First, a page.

I didn’t expect to be using it for everything though. One day I will replace the oven here. The hotplates work the oven doesn’t. It is probably only in need of an element but I really don’t like it very much. I find myself often burning food on the hotplates and I don’t like that the controls are at the back, forcing me to reach over the hotplates to turn them off. It might be safer to keep them out of reach of kids but no kids are going to come here. There is an oven downstairs that works well but I’m not carrying dishes up and down a steep flight of stairs to use it.


    • I was in a similar position. The hotplates were working, but almost as erratically as the oven flaring hot, then cooling, then flaring hot again. They oven had been about 10 degrees cool, but now the left side of the oven is about 40 degrees cool while the right side is about 25 degrees hotter — but if you put in two items, one simply doesn’t cook at all. I’m not sure the bottom element works. There was a time when — using an old gas stove — it would run pretty much forever until rust made it unsightly.

      Now? They have a “good run” of about 10 years, plus a few more as it gradually fails. Electric stoves don’t last as long as gas did — and anyway, we don’t have gas out here. We’d have to convert to tanks and I’m not doing it. This stove, when all is said and done and including delivery, installation, removing the old stove, and replacing the power cord (you don’t get the warranty if you don’t replace the cord) — and taxes (ouch) — it’s maybe $150 more than the one it is replacing.

      When I realized I couldn’t bake anything anymore, I gave in. It was just a matter of time, but no matter how I sliced and diced it, I was going to have to buy it. So I just did it because I didn’t see a reasonable choice. I would have liked to get a stove that uses less electricity, but electric stoves are not energy efficient. I don’t think they CAN be, not with all those heating elements. And I cook for the three of us — four of us on weekends when Owen’s friend comes by — every day, hell or high water.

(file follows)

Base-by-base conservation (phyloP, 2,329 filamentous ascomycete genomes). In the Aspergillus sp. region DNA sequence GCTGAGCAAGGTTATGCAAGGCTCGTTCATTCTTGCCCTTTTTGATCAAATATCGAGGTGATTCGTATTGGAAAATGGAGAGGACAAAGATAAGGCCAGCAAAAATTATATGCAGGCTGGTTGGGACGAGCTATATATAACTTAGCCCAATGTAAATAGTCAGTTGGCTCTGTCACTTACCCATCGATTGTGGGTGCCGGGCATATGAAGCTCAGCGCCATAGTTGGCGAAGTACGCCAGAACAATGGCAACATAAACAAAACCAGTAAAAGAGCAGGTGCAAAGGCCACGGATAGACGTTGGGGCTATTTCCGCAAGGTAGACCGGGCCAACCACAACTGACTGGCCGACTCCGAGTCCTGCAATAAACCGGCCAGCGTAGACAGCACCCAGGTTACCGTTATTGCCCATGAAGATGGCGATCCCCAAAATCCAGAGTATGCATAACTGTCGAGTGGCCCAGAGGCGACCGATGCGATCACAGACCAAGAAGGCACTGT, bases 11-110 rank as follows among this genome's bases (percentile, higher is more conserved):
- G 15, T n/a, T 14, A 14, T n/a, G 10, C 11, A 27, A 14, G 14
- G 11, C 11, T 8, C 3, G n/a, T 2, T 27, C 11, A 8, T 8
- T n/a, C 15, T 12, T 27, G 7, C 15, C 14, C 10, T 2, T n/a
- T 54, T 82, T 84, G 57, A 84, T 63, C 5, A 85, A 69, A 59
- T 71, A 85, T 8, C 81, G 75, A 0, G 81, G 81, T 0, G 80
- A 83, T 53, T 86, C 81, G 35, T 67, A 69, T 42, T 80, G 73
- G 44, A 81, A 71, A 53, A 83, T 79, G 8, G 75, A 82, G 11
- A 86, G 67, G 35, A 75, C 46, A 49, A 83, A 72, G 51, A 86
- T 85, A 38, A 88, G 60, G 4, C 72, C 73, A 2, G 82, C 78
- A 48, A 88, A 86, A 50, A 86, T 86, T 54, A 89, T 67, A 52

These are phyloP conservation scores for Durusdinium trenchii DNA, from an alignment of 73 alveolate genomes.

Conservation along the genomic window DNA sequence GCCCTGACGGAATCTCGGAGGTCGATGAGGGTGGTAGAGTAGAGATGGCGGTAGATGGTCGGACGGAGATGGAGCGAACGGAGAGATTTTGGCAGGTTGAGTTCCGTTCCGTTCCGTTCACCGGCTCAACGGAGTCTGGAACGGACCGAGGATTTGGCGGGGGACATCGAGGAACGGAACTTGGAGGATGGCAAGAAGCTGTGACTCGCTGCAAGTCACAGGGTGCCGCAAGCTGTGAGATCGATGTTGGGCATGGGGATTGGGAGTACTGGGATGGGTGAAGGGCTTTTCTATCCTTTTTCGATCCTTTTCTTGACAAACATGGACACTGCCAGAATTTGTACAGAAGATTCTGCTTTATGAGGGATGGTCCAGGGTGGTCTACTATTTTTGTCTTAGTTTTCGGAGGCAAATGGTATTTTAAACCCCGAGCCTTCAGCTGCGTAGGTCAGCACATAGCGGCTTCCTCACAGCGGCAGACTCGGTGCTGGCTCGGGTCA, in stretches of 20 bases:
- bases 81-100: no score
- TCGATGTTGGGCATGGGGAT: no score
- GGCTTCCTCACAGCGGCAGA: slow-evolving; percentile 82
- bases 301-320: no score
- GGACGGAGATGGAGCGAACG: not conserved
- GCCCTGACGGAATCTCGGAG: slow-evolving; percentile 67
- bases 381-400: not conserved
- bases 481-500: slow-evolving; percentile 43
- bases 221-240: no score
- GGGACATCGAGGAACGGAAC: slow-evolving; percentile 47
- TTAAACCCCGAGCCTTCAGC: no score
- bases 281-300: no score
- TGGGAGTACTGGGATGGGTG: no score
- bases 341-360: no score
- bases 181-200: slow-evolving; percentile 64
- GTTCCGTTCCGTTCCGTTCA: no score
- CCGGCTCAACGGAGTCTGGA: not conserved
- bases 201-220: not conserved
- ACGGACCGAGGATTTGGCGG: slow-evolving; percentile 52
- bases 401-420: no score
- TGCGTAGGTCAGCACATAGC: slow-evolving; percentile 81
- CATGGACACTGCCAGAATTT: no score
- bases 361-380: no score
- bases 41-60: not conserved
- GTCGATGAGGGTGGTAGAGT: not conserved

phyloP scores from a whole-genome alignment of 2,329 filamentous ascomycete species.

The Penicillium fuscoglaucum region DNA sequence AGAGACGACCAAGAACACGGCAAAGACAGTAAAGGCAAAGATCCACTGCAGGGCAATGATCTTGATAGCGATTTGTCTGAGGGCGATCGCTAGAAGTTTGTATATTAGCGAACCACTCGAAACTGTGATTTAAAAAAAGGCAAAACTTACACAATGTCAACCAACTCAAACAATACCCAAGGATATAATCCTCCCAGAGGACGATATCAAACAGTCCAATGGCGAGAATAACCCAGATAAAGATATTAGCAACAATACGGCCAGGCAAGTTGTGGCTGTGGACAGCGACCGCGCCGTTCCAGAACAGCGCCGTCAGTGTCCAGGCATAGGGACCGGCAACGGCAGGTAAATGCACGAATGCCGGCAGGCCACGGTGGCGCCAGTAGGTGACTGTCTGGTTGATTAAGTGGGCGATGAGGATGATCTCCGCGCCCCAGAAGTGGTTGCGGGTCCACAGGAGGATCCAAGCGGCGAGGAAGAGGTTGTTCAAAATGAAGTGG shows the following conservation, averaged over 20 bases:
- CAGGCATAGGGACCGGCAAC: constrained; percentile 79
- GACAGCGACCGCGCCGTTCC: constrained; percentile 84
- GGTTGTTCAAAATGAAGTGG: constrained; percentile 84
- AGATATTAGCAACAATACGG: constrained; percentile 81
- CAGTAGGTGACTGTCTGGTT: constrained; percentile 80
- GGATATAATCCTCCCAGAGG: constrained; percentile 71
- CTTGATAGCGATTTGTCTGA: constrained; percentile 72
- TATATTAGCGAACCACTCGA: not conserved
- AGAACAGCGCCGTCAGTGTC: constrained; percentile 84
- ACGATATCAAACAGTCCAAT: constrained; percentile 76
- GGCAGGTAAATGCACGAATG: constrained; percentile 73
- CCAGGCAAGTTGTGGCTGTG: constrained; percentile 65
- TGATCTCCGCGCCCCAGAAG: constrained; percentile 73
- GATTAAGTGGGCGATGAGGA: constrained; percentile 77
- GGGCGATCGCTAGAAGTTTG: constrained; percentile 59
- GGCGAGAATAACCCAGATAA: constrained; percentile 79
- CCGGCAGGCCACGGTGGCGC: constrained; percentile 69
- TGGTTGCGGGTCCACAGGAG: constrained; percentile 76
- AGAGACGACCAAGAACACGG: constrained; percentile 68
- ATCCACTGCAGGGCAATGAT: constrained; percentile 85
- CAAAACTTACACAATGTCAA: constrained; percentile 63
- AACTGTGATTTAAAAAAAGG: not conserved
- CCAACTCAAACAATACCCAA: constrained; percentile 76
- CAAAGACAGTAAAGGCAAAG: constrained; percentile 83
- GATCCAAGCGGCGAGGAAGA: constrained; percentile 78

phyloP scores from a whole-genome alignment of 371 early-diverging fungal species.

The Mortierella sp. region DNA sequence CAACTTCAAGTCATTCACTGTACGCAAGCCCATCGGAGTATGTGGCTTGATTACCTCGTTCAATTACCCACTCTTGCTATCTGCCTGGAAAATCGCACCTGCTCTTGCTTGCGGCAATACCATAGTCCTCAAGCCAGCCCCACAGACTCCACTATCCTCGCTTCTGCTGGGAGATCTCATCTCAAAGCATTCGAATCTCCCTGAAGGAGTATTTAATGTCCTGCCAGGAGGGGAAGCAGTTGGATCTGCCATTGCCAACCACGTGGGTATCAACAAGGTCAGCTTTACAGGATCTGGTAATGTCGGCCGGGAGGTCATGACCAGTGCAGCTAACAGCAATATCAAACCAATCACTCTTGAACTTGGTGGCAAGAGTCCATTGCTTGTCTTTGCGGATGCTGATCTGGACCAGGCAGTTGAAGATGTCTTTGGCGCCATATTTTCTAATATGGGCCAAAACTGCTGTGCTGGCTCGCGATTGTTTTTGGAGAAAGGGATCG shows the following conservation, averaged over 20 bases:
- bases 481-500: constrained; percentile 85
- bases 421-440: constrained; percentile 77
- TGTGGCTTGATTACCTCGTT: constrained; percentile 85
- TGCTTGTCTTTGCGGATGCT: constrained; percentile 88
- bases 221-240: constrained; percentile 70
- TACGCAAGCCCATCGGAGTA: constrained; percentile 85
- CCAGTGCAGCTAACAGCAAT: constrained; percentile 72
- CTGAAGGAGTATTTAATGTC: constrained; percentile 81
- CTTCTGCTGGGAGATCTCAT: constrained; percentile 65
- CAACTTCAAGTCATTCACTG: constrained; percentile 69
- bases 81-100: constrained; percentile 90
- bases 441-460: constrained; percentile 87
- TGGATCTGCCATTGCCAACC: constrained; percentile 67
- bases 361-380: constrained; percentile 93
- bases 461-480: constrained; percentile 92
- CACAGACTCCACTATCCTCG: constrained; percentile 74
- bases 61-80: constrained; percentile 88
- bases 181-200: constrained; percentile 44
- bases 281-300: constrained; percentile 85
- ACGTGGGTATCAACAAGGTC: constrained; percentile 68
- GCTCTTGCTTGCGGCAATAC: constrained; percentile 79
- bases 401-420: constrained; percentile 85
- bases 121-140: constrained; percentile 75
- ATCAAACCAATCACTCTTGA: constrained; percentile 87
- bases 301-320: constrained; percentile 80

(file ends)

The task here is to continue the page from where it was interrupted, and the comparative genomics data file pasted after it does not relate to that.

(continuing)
that much cooking without having a proper range wasn’t working out.

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      • No, you had to have something. I had an oven I really liked in Geeveston. It was a wall oven probably from the 1980s but still worked well. The hotplates were not so great, maybe I got used to them not heating up as much as these do.
        I had gas in Adelaide because most suburbs were connected to natural gas and it was pretty cheap. Very few places in Tasmania are connected and bottled gas is expensive so I’m not interested in getting it.


        • There would also need to be a lot of infra-structure changes to use bottled gas. You have to run the pipes from outside to wherever you are using gas and in this house, never set up for it, it would be expensive — and not necessarily cheaper either. I like gas better for baking. It has natural convection, but it’s not going to happen here. Gas isn’t piped this far outside Boston. Also there have been two HUGE accidents of where areas of cities exploded from bad (neglected) piping, so I’m not all that unhappy to not have it!

          Liked by 1 person

          • This house had bottled gas at one time, there is a non working gas heater and I see where the connection was. Our old house had it at one time too but we were told it was expensive so we never bothered about it.